Modifying Your Divorce Decree in California

06 Jun Modifying Your Divorce Decree in California

Divorce decreeYou can modify a California divorce decree if you have proof of a change in circumstances that have taken place since your divorce decree was granted, that were not anticipated, and such that it now causes the terms of your divorce decree to be unreasonable.

As it concerns what qualifies as a change in circumstance for the purpose of modifying alimony or child support, California statutes specifically state that a 20% change in gross monthly income constitutes a “change in circumstances” and thus warrants a modification. For all practical purposes, however, this 20% is only a benchmark and you can file a motion with less than a 20% change, but the court will be under no legal obligation to deem that change sufficient.

Modifying Alimony in California

Either party may be granted a modification of alimony if he or she has evidence of a change in circumstances that renders the terms of alimony, as previously ordered, unreasonable.

For instance, if the income of either party has increased or decreased, the court may find that a change in the terms of alimony is warranted to keep them reasonable and/or equitable. Likewise, the court may find that alimony should be modified if evidence shows that the receiving spouse is now cohabiting with a member of the opposite sex or has remarried.

Modifying Child Support in California

Child support can only be modified if it was first ordered in your divorce decree. Again, in order to be granted a modification, you will have to provide evidence of a change in circumstances that has taken place since your divorce decree was granted. For example, if your child has been diagnosed with a learning disability and now needs tutoring, the paying party may be ordered to pay more child support. On the other hand, if the receiving party wins the lottery, or in some other way receives a windfall, child support may be reduced, or the receiving party may even be ordered to share a portion of the money with the paying spouse.

Although you may successfully request a modification of future child support payments, child support cannot be modified retroactively. Therefore, child support that has already accrued cannot be modified.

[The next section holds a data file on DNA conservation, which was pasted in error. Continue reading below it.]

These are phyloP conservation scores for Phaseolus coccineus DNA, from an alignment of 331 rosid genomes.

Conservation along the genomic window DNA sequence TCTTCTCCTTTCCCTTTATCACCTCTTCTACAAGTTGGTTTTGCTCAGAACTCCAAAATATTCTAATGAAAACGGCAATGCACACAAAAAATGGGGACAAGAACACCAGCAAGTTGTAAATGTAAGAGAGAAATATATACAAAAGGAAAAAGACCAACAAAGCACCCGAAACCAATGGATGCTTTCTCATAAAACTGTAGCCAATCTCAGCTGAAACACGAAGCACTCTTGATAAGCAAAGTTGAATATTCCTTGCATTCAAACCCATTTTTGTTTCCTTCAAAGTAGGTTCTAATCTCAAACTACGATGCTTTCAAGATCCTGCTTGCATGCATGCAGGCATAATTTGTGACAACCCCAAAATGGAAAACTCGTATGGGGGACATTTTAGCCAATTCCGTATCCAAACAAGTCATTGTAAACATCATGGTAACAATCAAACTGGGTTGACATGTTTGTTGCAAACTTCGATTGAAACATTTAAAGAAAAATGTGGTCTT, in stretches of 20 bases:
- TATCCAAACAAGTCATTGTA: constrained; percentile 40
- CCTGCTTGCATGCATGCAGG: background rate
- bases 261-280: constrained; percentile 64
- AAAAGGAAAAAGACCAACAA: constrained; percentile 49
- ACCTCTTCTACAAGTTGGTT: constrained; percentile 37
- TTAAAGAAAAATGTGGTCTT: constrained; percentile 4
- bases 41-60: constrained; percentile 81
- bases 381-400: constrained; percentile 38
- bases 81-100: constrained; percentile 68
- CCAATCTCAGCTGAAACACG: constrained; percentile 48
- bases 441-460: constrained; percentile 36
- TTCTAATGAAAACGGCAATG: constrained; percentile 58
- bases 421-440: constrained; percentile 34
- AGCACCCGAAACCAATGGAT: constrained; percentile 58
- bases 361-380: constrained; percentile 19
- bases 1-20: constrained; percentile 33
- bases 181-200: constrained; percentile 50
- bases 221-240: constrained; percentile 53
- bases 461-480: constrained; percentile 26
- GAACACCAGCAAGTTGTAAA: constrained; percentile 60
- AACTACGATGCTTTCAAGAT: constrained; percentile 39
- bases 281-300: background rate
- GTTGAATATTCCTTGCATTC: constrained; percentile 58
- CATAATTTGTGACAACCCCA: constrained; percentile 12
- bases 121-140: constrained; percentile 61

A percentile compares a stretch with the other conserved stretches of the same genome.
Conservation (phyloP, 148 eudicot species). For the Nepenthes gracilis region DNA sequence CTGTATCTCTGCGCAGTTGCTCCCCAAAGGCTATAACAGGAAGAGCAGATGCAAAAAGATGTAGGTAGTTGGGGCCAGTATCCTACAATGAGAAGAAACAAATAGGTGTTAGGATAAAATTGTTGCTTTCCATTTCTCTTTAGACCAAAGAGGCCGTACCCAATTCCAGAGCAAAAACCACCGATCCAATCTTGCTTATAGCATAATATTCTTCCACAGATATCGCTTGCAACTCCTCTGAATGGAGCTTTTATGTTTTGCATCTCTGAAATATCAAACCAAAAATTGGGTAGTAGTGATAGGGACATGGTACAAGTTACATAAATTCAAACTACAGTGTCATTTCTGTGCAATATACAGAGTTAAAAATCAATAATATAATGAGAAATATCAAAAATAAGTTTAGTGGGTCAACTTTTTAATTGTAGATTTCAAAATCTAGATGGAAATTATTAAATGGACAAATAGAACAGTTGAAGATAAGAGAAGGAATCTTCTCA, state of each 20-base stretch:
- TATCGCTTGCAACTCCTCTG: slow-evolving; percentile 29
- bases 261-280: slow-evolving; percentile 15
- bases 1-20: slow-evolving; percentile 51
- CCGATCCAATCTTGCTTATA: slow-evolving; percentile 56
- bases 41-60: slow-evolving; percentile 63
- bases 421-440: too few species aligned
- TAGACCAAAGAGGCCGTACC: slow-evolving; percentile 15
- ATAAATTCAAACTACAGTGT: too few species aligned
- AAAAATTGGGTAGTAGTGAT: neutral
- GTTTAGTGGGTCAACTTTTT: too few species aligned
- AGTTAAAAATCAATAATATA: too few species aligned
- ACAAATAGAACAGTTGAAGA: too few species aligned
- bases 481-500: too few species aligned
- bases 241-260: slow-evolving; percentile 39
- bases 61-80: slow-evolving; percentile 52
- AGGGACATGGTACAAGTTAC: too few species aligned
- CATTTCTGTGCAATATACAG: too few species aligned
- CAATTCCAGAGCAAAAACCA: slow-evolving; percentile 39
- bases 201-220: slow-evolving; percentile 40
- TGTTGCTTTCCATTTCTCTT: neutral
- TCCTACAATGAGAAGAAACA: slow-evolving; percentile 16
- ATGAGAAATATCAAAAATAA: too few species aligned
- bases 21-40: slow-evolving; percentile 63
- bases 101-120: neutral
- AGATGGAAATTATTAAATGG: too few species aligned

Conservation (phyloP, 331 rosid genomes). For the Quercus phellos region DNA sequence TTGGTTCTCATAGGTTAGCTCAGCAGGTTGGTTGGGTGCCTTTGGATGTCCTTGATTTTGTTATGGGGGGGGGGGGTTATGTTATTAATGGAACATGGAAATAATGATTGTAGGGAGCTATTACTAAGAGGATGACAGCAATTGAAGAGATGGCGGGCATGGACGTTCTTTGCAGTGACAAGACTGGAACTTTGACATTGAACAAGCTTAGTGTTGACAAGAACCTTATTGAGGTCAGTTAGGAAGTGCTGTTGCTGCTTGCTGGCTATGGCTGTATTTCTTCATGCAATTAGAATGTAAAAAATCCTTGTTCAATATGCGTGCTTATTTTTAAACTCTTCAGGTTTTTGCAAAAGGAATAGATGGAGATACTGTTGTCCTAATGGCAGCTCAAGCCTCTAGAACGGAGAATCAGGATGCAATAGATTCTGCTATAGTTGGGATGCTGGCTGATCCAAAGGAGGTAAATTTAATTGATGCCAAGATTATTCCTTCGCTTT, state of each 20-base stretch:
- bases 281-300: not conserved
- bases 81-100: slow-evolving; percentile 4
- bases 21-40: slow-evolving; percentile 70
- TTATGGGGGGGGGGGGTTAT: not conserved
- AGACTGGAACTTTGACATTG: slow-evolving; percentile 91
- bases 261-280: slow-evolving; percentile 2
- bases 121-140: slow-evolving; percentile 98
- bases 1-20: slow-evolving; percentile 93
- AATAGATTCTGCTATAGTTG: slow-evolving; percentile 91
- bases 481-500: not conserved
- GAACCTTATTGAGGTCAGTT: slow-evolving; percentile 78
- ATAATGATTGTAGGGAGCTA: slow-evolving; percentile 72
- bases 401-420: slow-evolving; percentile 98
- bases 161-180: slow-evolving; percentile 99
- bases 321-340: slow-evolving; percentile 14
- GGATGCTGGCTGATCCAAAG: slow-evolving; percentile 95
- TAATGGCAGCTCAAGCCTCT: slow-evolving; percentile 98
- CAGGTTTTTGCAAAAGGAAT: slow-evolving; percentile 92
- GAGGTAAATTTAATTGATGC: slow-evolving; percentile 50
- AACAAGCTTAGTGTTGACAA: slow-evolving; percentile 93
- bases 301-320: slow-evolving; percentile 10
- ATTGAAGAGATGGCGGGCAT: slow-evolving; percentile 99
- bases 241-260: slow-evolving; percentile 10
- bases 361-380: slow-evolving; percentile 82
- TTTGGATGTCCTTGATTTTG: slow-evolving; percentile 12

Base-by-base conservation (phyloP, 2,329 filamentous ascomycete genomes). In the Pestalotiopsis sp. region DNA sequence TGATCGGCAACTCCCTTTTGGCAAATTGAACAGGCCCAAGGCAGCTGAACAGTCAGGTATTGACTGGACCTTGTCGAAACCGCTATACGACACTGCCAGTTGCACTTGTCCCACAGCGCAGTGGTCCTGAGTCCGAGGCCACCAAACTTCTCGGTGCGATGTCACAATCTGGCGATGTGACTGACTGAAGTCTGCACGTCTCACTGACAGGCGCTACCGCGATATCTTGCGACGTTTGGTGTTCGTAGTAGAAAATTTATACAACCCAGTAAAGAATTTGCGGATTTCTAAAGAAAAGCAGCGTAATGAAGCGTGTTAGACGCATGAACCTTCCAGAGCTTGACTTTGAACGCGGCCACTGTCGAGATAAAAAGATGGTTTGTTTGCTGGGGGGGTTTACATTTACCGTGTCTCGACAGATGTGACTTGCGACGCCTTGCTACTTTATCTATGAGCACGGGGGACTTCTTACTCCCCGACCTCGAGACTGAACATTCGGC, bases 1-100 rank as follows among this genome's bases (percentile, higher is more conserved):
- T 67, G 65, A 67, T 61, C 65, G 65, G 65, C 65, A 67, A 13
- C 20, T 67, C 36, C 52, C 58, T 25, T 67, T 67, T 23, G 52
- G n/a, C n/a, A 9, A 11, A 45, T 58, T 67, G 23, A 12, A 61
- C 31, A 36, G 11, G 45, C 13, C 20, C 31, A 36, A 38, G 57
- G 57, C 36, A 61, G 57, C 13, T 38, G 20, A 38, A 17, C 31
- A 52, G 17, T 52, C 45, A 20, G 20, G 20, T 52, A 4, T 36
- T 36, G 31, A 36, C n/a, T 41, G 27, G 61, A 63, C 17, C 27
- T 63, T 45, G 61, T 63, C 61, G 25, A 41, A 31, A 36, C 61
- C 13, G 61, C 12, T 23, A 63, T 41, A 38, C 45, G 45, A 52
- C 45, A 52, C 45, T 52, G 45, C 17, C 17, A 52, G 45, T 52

Modifying Child Custody in California

Similar to child support, a modification of child custody will only be granted if it was first ordered in your California divorce decree and when a change in circumstances has taken place since your divorce decree that warrants a review of your custody arrangements.

In California, the courts assume that it is best not to change custody arrangements unless it is necessary for the wellbeing of the children. So, not only does the requesting parent have to provide evidence of a change in circumstances since the custody arrangements were last ordered, he or she must prove that the requested modification will be in the best overall interest of the children.

Modifying the Division of Property in California

Although other terms of your divorce decree may be modified in California if you can prove to the court that due to a change in circumstances they are no longer reasonable, the terms of the division of property pursuant to a California divorce decree, like the transference of real or personal property in most other situations, is not usually modifiable.

Exceptions may exist in cases where fraud is evident, such as when one party failed to disclose the existence of hidden marital assets during the divorce. In these cases, the court may be inclined to modify the division of property pursuant to a divorce decree in order to reflect the previously undisclosed marital assets.

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